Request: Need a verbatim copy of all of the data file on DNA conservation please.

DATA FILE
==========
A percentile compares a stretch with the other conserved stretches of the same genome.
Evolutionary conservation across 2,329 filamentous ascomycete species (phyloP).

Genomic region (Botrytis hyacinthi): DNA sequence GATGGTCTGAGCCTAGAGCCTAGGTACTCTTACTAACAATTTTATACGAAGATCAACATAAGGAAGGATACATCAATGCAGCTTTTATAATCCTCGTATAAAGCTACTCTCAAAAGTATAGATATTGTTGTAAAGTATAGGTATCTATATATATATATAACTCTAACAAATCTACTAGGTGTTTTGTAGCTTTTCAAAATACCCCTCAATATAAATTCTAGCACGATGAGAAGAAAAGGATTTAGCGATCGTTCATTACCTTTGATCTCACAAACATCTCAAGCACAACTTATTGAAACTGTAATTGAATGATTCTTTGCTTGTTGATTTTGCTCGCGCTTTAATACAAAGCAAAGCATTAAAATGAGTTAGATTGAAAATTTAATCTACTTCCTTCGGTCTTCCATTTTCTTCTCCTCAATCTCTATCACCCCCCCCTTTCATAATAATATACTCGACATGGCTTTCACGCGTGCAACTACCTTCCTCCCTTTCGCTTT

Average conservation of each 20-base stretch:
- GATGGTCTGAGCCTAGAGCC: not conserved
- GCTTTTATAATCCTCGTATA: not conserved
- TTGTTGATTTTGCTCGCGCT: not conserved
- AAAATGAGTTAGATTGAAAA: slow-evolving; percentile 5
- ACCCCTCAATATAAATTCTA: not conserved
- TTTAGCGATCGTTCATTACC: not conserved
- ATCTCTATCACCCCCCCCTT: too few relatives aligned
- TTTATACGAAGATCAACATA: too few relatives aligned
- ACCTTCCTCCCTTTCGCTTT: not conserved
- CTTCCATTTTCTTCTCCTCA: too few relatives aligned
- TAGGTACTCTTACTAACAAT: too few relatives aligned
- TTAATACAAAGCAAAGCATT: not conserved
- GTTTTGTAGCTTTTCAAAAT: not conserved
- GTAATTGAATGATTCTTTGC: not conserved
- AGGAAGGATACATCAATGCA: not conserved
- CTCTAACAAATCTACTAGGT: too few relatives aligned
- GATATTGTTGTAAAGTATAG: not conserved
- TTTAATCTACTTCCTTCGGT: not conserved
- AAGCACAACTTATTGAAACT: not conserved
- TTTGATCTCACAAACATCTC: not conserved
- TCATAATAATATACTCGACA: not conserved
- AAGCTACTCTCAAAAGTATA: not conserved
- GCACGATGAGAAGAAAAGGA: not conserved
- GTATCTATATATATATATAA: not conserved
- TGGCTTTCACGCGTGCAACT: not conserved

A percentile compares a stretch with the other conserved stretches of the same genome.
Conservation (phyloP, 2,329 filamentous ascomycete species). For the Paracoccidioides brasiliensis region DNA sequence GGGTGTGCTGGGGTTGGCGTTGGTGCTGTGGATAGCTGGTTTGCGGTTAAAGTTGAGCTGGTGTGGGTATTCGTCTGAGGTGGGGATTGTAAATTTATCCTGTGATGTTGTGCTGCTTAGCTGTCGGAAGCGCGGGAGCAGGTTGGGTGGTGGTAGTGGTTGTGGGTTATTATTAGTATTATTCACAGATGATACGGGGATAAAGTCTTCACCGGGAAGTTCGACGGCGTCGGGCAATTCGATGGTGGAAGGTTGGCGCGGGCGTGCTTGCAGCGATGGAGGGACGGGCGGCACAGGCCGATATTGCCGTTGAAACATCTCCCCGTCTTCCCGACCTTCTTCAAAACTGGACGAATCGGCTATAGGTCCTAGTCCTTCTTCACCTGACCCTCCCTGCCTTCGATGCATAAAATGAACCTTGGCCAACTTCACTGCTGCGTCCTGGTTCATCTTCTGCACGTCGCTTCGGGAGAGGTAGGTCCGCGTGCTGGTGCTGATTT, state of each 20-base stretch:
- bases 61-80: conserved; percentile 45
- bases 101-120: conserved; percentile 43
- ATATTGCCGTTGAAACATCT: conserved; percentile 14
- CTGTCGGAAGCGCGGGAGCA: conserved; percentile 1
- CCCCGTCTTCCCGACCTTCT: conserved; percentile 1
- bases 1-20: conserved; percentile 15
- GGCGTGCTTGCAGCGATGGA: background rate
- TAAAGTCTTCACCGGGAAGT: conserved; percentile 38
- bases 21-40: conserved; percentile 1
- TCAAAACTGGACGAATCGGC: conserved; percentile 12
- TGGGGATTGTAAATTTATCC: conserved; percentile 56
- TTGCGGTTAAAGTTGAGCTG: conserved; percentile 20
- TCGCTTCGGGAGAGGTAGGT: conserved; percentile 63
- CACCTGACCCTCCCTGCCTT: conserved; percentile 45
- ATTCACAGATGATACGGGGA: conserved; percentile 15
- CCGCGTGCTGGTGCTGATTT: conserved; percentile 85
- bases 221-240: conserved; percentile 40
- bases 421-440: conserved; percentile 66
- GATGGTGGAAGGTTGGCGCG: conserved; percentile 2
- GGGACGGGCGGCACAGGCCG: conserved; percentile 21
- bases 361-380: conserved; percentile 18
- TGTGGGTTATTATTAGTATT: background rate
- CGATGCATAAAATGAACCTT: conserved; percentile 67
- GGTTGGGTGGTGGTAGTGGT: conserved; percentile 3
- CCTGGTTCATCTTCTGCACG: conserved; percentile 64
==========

A percentile compares a stretch with the other conserved stretches of the same genome.
Evolutionary conservation across 2,329 filamentous ascomycete species (phyloP).

Genomic region (Botrytis hyacinthi): DNA sequence GATGGTCTGAGCCTAGAGCCTAGGTACTCTTACTAACAATTTTATACGAAGATCAACATAAGGAAGGATACATCAATGCAGCTTTTATAATCCTCGTATAAAGCTACTCTCAAAAGTATAGATATTGTTGTAAAGTATAGGTATCTATATATATATATAACTCTAACAAATCTACTAGGTGTTTTGTAGCTTTTCAAAATACCCCTCAATATAAATTCTAGCACGATGAGAAGAAAAGGATTTAGCGATCGTTCATTACCTTTGATCTCACAAACATCTCAAGCACAACTTATTGAAACTGTAATTGAATGATTCTTTGCTTGTTGATTTTGCTCGCGCTTTAATACAAAGCAAAGCATTAAAATGAGTTAGATTGAAAATTTAATCTACTTCCTTCGGTCTTCCATTTTCTTCTCCTCAATCTCTATCACCCCCCCCTTTCATAATAATATACTCGACATGGCTTTCACGCGTGCAACTACCTTCCTCCCTTTCGCTTT

Average conservation of each 20-base stretch:
- GATGGTCTGAGCCTAGAGCC: not conserved
- GCTTTTATAATCCTCGTATA: not conserved
- TTGTTGATTTTGCTCGCGCT: not conserved
- AAAATGAGTTAGATTGAAAA: slow-evolving; percentile 5
- ACCCCTCAATATAAATTCTA: not conserved
- TTTAGCGATCGTTCATTACC: not conserved
- ATCTCTATCACCCCCCCCTT: too few relatives aligned
- TTTATACGAAGATCAACATA: too few relatives aligned
- ACCTTCCTCCCTTTCGCTTT: not conserved
- CTTCCATTTTCTTCTCCTCA: too few relatives aligned
- TAGGTACTCTTACTAACAAT: too few relatives aligned
- TTAATACAAAGCAAAGCATT: not conserved
- GTTTTGTAGCTTTTCAAAAT: not conserved
- GTAATTGAATGATTCTTTGC: not conserved
- AGGAAGGATACATCAATGCA: not conserved
- CTCTAACAAATCTACTAGGT: too few relatives aligned
- GATATTGTTGTAAAGTATAG: not conserved
- TTTAATCTACTTCCTTCGGT: not conserved
- AAGCACAACTTATTGAAACT: not conserved
- TTTGATCTCACAAACATCTC: not conserved
- TCATAATAATATACTCGACA: not conserved
- AAGCTACTCTCAAAAGTATA: not conserved
- GCACGATGAGAAGAAAAGGA: not conserved
- GTATCTATATATATATATAA: not conserved
- TGGCTTTCACGCGTGCAACT: not conserved

A percentile compares a stretch with the other conserved stretches of the same genome.
Conservation (phyloP, 2,329 filamentous ascomycete species). For the Paracoccidioides brasiliensis region DNA sequence GGGTGTGCTGGGGTTGGCGTTGGTGCTGTGGATAGCTGGTTTGCGGTTAAAGTTGAGCTGGTGTGGGTATTCGTCTGAGGTGGGGATTGTAAATTTATCCTGTGATGTTGTGCTGCTTAGCTGTCGGAAGCGCGGGAGCAGGTTGGGTGGTGGTAGTGGTTGTGGGTTATTATTAGTATTATTCACAGATGATACGGGGATAAAGTCTTCACCGGGAAGTTCGACGGCGTCGGGCAATTCGATGGTGGAAGGTTGGCGCGGGCGTGCTTGCAGCGATGGAGGGACGGGCGGCACAGGCCGATATTGCCGTTGAAACATCTCCCCGTCTTCCCGACCTTCTTCAAAACTGGACGAATCGGCTATAGGTCCTAGTCCTTCTTCACCTGACCCTCCCTGCCTTCGATGCATAAAATGAACCTTGGCCAACTTCACTGCTGCGTCCTGGTTCATCTTCTGCACGTCGCTTCGGGAGAGGTAGGTCCGCGTGCTGGTGCTGATTT, state of each 20-base stretch:
- bases 61-80: conserved; percentile 45
- bases 101-120: conserved; percentile 43
- ATATTGCCGTTGAAACATCT: conserved; percentile 14
- CTGTCGGAAGCGCGGGAGCA: conserved; percentile 1
- CCCCGTCTTCCCGACCTTCT: conserved; percentile 1
- bases 1-20: conserved; percentile 15
- GGCGTGCTTGCAGCGATGGA: background rate
- TAAAGTCTTCACCGGGAAGT: conserved; percentile 38
- bases 21-40: conserved; percentile 1
- TCAAAACTGGACGAATCGGC: conserved; percentile 12
- TGGGGATTGTAAATTTATCC: conserved; percentile 56
- TTGCGGTTAAAGTTGAGCTG: conserved; percentile 20
- TCGCTTCGGGAGAGGTAGGT: conserved; percentile 63
- CACCTGACCCTCCCTGCCTT: conserved; percentile 45
- ATTCACAGATGATACGGGGA: conserved; percentile 15
- CCGCGTGCTGGTGCTGATTT: conserved; percentile 85
- bases 221-240: conserved; percentile 40
- bases 421-440: conserved; percentile 66
- GATGGTGGAAGGTTGGCGCG: conserved; percentile 2
- GGGACGGGCGGCACAGGCCG: conserved; percentile 21
- bases 361-380: conserved; percentile 18
- TGTGGGTTATTATTAGTATT: background rate
- CGATGCATAAAATGAACCTT: conserved; percentile 67
- GGTTGGGTGGTGGTAGTGGT: conserved; percentile 3
- CCTGGTTCATCTTCTGCACG: conserved; percentile 64